I started to wonder about what I'd do with all the time spent in my friends' place this weekend, so I realized I could use it to get some good chunks of work done. I've got a Meal Prep kit being delivered on Friday, Sasha visiting on Saturday, some postcards to write, some Bunz trades to make, and some Theo to love. It'll be a full weekend of awesomeness, I think.

Random: Fitbit Implants
I did a lot of walking the other day, only to greet myself at the end of it with a sense of dismay: I hadn't had my phone on me while walking, so none of the steps counted. I know their health benefits are not discounted, but at the same time I feel cheated out of something...maybe a couple Scene points from the Carrot app and a visual sense of accomplishment.

The answer to this problem for most people is their Fitbit, which you put on in the morning like a watch and never worry about not counting steps. Sounds simple enough, except I absolutely detest wearing anything on my wrists and love to push up my sleeves while I work. And now I have another device to charge? No way, that's not gonna fly either. What alternative is there for people like me?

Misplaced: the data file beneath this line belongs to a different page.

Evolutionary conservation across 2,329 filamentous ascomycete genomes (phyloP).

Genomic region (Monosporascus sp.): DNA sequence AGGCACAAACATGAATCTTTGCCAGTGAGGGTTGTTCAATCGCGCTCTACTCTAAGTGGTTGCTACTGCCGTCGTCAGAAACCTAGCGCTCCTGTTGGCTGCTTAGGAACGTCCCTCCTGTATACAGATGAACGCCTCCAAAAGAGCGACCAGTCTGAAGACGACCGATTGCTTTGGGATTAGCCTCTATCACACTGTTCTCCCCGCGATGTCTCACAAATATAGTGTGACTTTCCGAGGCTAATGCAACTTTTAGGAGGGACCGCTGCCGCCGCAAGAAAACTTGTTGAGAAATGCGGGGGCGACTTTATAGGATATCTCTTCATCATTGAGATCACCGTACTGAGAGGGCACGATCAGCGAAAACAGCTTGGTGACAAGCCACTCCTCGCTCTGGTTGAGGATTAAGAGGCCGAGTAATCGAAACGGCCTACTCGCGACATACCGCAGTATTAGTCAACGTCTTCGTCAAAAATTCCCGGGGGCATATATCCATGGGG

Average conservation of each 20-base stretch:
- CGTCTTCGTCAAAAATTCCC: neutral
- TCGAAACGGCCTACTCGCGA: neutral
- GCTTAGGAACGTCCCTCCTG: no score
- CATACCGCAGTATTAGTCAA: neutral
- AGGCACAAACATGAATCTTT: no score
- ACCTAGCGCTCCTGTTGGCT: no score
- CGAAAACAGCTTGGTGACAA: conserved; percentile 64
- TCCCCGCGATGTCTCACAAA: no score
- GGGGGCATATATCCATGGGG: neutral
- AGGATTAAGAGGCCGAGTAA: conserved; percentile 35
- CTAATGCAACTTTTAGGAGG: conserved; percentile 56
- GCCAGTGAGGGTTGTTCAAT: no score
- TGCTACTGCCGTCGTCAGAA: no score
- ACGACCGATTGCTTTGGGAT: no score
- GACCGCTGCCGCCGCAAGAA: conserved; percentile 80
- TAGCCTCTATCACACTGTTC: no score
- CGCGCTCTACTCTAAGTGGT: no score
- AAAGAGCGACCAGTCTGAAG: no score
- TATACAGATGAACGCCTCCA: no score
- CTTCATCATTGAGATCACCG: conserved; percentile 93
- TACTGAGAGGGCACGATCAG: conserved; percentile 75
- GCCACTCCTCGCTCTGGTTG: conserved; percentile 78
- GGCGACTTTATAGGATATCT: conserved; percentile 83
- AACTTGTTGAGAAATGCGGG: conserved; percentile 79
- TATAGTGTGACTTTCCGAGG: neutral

May I introduce, the random thought of 2018-48: the Fitbit Implant. You get a tiny Fitbit device implanted into your tooth like a filling (or maybe while you're having a cavity filled - 2 for 1!), and you never have to worry about taking it out. It charges itself from the power of your chewing and transmits information right to your phone. Yes, I know it's genius. Patent pending.

Inspiration: Manhole Covers